Last Updated on July 26, 2021 by Lucy Foxell
Following in Dickens’ Footsteps – From Broadstairs to Ramsgate
My trip to Thanet began in Margate where I spent a fantastic couple of days, Next, my travels took me just a few miles down the coast to Broadstairs and Ramsgate. It was my first time visiting both of these Georgian and Victorian resorts which sit prettily on the Isle of Thanet also known as the ‘Kent Riviera’.
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An Introduction to Broadstairs
Broadstairs is famous for having inspired Charles Dickens who was a regular visitor during the mid-19th century. He is known to have spent time writing in the many pubs and hotels of Broadstairs and you’ll find plenty of places paying tribute to this famous author.
On the short walk from our hotel, The Bay Tree (see below) to the town centre and beach, we passed Bleak House which overlooks the harbour and is where Dickens wrote David Copperfield. Unfortunately, it is not open to visitors so we couldn’t explore further. For Dickens, Broadstairs was “the freshest, freest place” and, since 1937 Broadstairs has hosted its annual Dickens Festival every June. Although this year’s event was cancelled, the Dickens Festival for 2022 is already scheduled to take place.
You can understand why the quintessentially British seaside resort of Broadstairs has become such a popular destination with its picture postcard setting, pretty cottages and sweeping sandy beaches which are dotted with instagrammable beach huts.
There are plenty of places to explore. When we visited there was a bustling street market with stalls selling local produce, takeaway food and crafts. Alongside the traditional arcades, there are some lovely antique shops, kitchenware shops and boutiques.
There are several art galleries, plus a small independent cinema called the Palace Cinema which shows the latest arthouse movies. Galleries to look out for are The Broadstairs Gallery, New Kent Art, and The Little Art Gallery.
Places to eat in Broadstairs, Isle of Thanet
You certainly won’t go hungry as there’s a great selection of arty cafes, cosy pubs and some very good restaurants indeed, including Stark, which was recently awarded a Michelin star. It’s owned and run by talented Ben Crittenden who previously cooked at the Michelin-starred West House in Biddenden….but be sure to book ahead.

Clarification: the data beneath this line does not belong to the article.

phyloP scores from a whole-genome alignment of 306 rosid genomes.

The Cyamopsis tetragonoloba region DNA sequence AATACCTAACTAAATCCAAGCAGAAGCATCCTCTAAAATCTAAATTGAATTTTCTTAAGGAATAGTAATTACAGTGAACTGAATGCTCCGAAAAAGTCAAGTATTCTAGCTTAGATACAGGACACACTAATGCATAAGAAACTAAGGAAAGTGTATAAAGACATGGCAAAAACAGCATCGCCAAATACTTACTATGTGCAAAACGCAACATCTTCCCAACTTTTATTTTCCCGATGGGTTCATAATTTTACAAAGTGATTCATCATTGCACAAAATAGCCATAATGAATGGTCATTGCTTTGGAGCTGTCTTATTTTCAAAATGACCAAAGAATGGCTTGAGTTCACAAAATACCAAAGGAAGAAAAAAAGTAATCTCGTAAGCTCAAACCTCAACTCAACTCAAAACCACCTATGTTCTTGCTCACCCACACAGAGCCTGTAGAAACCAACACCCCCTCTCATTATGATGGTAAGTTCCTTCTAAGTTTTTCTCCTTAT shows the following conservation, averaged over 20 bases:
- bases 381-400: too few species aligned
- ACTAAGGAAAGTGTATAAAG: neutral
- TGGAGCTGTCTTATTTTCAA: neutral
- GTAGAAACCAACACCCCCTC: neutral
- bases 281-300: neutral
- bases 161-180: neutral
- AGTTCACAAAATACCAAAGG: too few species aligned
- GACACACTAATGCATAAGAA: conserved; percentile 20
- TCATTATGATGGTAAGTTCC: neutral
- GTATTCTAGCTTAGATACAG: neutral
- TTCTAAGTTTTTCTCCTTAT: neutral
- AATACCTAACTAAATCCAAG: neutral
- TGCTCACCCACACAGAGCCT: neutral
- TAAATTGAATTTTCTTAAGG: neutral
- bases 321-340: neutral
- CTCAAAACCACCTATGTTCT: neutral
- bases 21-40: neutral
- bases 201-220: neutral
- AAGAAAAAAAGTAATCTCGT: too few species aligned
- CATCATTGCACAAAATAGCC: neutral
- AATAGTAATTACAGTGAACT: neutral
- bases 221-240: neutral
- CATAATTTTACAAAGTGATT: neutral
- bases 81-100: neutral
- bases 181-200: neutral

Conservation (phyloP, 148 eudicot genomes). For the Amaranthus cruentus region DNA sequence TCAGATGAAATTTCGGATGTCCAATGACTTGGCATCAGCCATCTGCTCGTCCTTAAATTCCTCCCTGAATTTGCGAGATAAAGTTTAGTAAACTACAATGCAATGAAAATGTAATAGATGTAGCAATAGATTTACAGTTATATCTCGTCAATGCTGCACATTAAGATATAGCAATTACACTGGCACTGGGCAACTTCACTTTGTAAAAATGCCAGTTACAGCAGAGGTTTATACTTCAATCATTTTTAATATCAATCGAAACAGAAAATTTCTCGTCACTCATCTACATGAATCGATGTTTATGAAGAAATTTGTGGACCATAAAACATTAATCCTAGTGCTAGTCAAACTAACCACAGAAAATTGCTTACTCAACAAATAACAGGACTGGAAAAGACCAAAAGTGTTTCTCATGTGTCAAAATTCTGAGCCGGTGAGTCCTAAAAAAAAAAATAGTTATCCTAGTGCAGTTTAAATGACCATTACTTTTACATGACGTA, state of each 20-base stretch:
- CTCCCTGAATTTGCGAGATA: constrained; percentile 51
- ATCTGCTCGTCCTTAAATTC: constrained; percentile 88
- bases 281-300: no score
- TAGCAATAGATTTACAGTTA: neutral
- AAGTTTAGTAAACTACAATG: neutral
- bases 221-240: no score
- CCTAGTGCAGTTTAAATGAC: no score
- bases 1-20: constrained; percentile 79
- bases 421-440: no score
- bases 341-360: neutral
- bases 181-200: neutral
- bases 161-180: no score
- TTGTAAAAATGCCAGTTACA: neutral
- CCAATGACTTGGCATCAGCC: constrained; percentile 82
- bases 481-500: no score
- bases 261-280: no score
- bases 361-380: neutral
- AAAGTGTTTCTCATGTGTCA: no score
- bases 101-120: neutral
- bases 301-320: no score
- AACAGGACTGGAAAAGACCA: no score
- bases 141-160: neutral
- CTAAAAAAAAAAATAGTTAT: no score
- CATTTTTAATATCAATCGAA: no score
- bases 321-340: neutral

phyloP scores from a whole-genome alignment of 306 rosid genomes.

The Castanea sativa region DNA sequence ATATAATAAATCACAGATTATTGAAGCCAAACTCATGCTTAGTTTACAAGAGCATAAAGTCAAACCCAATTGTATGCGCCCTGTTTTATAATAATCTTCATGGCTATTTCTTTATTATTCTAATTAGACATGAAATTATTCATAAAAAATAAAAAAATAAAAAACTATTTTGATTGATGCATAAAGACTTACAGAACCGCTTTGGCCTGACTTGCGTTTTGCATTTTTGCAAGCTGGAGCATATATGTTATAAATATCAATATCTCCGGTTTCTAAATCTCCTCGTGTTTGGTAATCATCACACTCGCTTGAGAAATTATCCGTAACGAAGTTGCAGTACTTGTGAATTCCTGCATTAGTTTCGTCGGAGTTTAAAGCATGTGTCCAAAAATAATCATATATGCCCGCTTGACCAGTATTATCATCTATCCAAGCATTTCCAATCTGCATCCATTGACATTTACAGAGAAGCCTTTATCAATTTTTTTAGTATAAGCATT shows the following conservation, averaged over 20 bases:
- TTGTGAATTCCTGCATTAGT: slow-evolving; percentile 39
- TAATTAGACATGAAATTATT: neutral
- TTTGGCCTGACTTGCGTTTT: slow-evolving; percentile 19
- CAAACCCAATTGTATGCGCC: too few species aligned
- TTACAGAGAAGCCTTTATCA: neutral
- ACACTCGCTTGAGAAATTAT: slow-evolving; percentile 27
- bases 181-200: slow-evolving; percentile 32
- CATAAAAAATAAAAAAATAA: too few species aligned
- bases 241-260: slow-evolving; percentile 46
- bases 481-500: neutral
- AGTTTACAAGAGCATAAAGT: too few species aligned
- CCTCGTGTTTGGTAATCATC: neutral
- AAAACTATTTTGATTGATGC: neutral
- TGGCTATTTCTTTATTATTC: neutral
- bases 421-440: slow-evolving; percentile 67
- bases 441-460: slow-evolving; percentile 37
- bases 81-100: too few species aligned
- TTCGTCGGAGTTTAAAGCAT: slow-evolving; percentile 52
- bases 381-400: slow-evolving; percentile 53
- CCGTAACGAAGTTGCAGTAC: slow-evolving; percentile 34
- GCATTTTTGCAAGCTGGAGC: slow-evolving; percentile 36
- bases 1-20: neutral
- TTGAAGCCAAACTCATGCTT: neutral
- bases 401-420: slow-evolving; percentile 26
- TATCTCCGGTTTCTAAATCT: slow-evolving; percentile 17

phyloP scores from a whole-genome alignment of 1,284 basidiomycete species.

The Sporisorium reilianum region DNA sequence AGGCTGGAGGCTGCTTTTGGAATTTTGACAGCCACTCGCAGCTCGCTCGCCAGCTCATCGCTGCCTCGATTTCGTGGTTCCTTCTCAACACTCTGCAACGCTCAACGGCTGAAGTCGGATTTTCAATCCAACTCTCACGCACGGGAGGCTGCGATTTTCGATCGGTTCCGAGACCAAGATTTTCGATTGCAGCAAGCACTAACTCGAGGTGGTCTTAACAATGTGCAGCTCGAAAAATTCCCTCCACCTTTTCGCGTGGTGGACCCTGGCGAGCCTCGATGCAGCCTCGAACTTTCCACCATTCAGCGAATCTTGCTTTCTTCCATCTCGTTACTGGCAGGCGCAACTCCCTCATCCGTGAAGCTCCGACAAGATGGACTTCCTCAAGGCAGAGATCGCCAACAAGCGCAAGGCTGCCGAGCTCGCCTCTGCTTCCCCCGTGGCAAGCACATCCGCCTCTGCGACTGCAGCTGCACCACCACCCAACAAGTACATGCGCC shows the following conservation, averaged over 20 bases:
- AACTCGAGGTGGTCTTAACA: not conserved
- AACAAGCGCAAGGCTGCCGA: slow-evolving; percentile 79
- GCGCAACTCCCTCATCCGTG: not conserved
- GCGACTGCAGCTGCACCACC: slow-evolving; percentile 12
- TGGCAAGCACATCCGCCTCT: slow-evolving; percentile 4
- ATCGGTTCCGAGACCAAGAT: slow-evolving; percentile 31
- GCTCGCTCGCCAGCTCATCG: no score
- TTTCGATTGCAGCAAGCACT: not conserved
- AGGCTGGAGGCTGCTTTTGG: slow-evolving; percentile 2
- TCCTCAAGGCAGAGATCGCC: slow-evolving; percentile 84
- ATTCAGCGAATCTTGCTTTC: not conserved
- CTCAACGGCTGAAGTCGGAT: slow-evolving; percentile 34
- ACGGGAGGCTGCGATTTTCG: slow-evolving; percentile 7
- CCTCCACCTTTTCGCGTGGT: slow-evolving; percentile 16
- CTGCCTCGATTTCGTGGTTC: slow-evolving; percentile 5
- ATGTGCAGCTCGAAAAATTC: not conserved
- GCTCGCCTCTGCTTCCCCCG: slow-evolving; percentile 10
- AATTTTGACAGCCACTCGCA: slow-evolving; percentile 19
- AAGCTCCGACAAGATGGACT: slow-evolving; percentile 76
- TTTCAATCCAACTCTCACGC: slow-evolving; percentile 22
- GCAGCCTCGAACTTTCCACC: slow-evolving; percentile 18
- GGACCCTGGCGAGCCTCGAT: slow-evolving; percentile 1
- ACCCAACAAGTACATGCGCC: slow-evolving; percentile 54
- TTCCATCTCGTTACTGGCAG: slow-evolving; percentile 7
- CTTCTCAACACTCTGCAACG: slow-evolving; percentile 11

Other popular choices are Wyatt & Jones, a fabulous family-run neighbourhood restaurant that serves locally sourced food and overlooks Viking Bay.
Or if you fancy some excellent seafood – Samworth & Mee on Albion Street is definitely worth a visit.
The Old Bakehouse is a traditional bakery and tea room, situated in the heart of the town on pretty cobbled streets, perfect for enjoying a leisurely afternoon tea.
If fresh fish is your thing head to Fruit de la Mer along The Broadway (the High Street). This popular shop is run by local fisherman, Jason Llewellyn. Stop off here on the way home if so if you fancy taking a slice of the seaside home with you.
And for the best ice cream in Broadstairs go to Morelli’s. It’s undoubtedly a hugely popular spot, when we were there, it regularly had a long queue outside.
The town beach – Viking Bay is absolutely stunning; the crescent-shaped bay is cupped by the white chalk cliffs and its beautiful sandy beach is lined with colourful beach huts, cafes, bars and ice-cream stalls. It has a clifftop promenade and a boardwalk. Ideal for the family days out, with a tidal pool, children’s rides and surf school.
Stone Bay Beach
Stone Bay, where we were staying, was named among the 40 best beaches in the UK in a recent Sunday Times’ guide. This Blue Flag beach is quieter than the town beach but equally appealing with its sweeping sands, rockpools and multicoloured beach huts, the perfect location for blowing away the cobwebs and listening to the lap of the waves. But do check ahead as, during high tide, this particular bay is totally underwater.